Following on from my post about getting more from the same, I thought it would be useful to drill down into some of the little elements of e-commerce that can make a big difference to your small business.
As both a customer and purveyor of e-commerce I know that is the little things that can elevate a transaction into a great experience.
How you set up your products will determine as much of your success as how you drive traffic to your website.
These four simple elements can help minimise customer frustration and increase engagement and satisfaction.
More than any other element, we know that all sizes aren’t equal. A size 10 at Cue is different to a size 10 at Target is different to a size 10 at River Island.
And while your website might have a great returns policy, why create a problem that doesn’t need to exist?
As well as a general size guide for your website (particularly if you stock clothes from different countries) it would be worthwhile also to include flat lay measurements of the garments.
Length of the top, width across the the chest, width of sleeve across the upper arm etc.
Certainly this isn’t perfect either, but it allows your customers to compare the garment online with similar items they might own.
This puts them back in control of the purchase and they are less likely to have to return an item they fell in love with!
In this era, as consumers we expect that there will be a cost to shipping items bought online.
Yes, you may choose to offer free shipping, or free shipping for a spend over $x, but if you charge shipping, display it.
The fewer surprises at the the checkout the better for customer engagement.
Like shipping, make sure that your returns policy is easy to find on your website and is customer focussed.
I normally don’t recommend that retailers ‘give away’ money that they don’t need to, but if you are online retailer I do recommend that your returns policy isn’t just an exchange or credit note, but a refund if you are dealing with garments.
I do know that under Australian law you don’t have offer a refund, but as a consumer there is nothing more frustrating than buying a garment only to realise it doesn’t fit. And then knowing that you will have to wait until you find something else you like on the site to use the credit.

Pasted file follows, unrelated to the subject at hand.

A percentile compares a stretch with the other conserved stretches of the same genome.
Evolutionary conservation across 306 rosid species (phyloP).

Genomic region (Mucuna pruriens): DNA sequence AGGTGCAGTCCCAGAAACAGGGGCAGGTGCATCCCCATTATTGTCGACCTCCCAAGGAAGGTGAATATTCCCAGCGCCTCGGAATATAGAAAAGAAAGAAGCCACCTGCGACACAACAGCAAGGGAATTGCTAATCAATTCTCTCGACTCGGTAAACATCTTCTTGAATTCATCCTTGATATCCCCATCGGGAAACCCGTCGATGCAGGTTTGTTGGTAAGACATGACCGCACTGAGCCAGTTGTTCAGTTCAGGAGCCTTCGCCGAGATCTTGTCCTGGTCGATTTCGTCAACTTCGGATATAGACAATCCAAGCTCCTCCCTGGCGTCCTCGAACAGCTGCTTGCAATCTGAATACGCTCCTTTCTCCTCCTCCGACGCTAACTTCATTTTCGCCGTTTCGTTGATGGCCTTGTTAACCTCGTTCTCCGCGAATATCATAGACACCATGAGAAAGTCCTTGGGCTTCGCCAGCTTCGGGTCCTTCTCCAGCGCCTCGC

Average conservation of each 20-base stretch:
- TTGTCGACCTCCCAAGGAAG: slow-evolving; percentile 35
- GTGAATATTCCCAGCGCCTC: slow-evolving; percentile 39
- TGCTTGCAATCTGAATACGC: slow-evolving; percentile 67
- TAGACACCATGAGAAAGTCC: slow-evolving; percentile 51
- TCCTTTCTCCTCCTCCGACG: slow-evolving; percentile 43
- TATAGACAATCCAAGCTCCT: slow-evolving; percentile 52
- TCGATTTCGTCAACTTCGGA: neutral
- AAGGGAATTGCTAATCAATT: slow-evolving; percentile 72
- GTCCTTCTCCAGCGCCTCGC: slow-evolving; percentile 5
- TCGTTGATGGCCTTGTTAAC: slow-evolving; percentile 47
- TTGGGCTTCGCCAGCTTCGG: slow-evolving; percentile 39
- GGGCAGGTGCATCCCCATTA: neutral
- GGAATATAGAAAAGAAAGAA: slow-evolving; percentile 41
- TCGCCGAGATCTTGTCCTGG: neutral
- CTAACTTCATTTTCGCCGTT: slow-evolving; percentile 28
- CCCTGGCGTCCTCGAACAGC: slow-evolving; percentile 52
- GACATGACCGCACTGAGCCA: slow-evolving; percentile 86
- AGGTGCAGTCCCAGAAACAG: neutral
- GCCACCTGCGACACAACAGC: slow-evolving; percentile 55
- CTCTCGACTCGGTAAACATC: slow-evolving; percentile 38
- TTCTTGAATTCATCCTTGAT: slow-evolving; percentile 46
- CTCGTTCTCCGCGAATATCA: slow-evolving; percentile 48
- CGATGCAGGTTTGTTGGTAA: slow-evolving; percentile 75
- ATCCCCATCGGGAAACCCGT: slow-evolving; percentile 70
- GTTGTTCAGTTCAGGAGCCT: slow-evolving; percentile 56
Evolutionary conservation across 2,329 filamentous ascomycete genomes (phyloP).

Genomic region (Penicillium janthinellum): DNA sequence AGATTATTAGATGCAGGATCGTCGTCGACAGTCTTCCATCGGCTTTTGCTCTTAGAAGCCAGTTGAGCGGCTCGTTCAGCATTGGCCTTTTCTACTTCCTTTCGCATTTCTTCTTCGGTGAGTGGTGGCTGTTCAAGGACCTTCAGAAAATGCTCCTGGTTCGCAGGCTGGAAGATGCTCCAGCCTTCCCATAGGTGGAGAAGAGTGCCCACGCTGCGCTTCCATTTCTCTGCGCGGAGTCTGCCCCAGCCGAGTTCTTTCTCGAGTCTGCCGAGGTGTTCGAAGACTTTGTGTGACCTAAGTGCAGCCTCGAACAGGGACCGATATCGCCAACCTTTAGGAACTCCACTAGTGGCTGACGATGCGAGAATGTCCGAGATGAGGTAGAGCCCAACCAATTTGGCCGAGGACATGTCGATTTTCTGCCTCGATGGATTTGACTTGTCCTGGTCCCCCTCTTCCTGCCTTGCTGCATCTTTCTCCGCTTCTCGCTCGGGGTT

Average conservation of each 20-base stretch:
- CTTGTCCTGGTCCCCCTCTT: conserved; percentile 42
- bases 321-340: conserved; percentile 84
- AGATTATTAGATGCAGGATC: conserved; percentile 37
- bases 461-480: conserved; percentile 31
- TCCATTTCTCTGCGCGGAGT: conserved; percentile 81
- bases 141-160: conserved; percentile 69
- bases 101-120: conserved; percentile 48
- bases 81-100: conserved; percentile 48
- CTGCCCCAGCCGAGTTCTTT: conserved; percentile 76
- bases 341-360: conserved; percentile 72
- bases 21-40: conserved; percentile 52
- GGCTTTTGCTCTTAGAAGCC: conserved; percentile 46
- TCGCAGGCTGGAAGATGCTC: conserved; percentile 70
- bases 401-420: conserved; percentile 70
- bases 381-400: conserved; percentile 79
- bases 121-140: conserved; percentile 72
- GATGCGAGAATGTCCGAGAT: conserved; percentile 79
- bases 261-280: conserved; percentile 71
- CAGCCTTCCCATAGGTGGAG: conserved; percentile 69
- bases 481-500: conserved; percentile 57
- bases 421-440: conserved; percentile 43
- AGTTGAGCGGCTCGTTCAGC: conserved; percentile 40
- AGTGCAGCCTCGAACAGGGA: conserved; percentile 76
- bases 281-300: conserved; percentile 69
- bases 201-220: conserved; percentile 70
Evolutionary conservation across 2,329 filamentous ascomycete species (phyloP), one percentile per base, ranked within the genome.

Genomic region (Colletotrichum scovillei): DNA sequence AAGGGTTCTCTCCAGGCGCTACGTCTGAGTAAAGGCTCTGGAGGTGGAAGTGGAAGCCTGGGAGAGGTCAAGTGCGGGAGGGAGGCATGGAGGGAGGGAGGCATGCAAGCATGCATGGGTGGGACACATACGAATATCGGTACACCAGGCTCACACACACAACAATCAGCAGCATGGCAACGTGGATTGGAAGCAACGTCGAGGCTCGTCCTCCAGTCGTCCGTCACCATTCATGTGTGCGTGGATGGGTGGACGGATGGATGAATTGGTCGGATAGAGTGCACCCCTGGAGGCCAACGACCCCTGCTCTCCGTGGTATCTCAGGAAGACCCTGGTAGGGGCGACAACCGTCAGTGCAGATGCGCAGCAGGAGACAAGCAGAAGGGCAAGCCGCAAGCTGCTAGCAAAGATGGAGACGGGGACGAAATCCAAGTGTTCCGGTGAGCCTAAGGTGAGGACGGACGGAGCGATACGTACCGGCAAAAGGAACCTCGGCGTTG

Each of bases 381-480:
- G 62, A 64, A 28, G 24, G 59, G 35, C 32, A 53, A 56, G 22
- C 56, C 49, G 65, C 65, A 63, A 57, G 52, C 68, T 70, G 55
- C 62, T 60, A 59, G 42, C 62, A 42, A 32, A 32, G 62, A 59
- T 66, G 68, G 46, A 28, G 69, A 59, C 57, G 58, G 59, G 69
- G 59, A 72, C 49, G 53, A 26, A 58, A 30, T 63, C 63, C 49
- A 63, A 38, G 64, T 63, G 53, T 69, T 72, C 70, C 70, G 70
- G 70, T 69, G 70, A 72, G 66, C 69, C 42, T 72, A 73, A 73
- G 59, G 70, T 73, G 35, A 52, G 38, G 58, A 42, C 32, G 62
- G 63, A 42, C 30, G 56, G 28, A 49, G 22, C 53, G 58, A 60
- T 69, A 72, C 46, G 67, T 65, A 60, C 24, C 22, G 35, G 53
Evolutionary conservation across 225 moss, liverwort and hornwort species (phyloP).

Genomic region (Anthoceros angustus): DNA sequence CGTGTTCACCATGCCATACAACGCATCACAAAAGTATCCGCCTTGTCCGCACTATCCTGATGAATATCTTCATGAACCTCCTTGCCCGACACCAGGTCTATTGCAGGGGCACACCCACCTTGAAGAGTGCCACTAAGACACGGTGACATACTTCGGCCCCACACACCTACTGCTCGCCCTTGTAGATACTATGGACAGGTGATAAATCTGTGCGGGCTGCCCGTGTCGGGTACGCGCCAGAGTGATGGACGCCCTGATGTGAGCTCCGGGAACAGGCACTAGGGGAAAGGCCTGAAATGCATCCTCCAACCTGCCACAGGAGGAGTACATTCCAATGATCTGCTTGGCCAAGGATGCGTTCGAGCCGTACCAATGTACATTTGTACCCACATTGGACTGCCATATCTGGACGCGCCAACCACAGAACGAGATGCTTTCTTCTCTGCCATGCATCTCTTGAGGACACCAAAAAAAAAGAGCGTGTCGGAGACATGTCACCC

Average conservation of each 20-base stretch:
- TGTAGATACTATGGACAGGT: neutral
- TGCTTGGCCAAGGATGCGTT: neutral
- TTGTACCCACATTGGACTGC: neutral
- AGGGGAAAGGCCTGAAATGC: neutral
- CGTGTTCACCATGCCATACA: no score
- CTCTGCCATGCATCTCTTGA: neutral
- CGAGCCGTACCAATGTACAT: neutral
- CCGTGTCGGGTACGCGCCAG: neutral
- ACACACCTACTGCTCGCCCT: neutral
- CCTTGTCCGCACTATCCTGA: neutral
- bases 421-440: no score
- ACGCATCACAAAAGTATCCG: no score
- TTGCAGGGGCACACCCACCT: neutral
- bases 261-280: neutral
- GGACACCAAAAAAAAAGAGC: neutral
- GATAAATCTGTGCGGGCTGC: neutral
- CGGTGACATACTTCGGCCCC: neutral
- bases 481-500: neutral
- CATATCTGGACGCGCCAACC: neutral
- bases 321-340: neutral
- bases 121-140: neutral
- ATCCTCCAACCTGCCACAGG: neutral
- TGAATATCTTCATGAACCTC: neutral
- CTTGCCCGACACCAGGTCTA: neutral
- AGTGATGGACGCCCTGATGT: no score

It is fine if you are an ASOS with thousands of SKUs, but if you are a smaller retailer with a narrow range of products, the frustration and disappointment of the customer will outweigh the dollars in your pocket.
They may not use their credit note and if they do they will steer away from garments and stick with accessories to avoid the same issue.
After their credit is used, they are less likely to purchase from you again. Short term win for you perhaps, but long term loss.
This is still an area that lots of retailers steer away from for fear of negative posts.
It isn’t a technique for everyone – this is better suited to makeup, tools, recipes – anything for which performance counts.
And yes, you have to take the bad with the good. But if you and your buying team know your stuff and know your customers, a review will work to sway people to the quality of the individual product and your overall brand.
Sephora do this really well – and their user base means that there is always a quantity of reviews, not just one or two.
A word of warning here – don’t game the system with fake reviews. Customers aren’t stupid and don’t like being treated as if they are.
If a product is getting bad reviews, replace it with something better.
These absolutely aren’t elements that will contribute to a trip to the moon, but they are simple and customer-centric to make a difference to your e-commerce experience.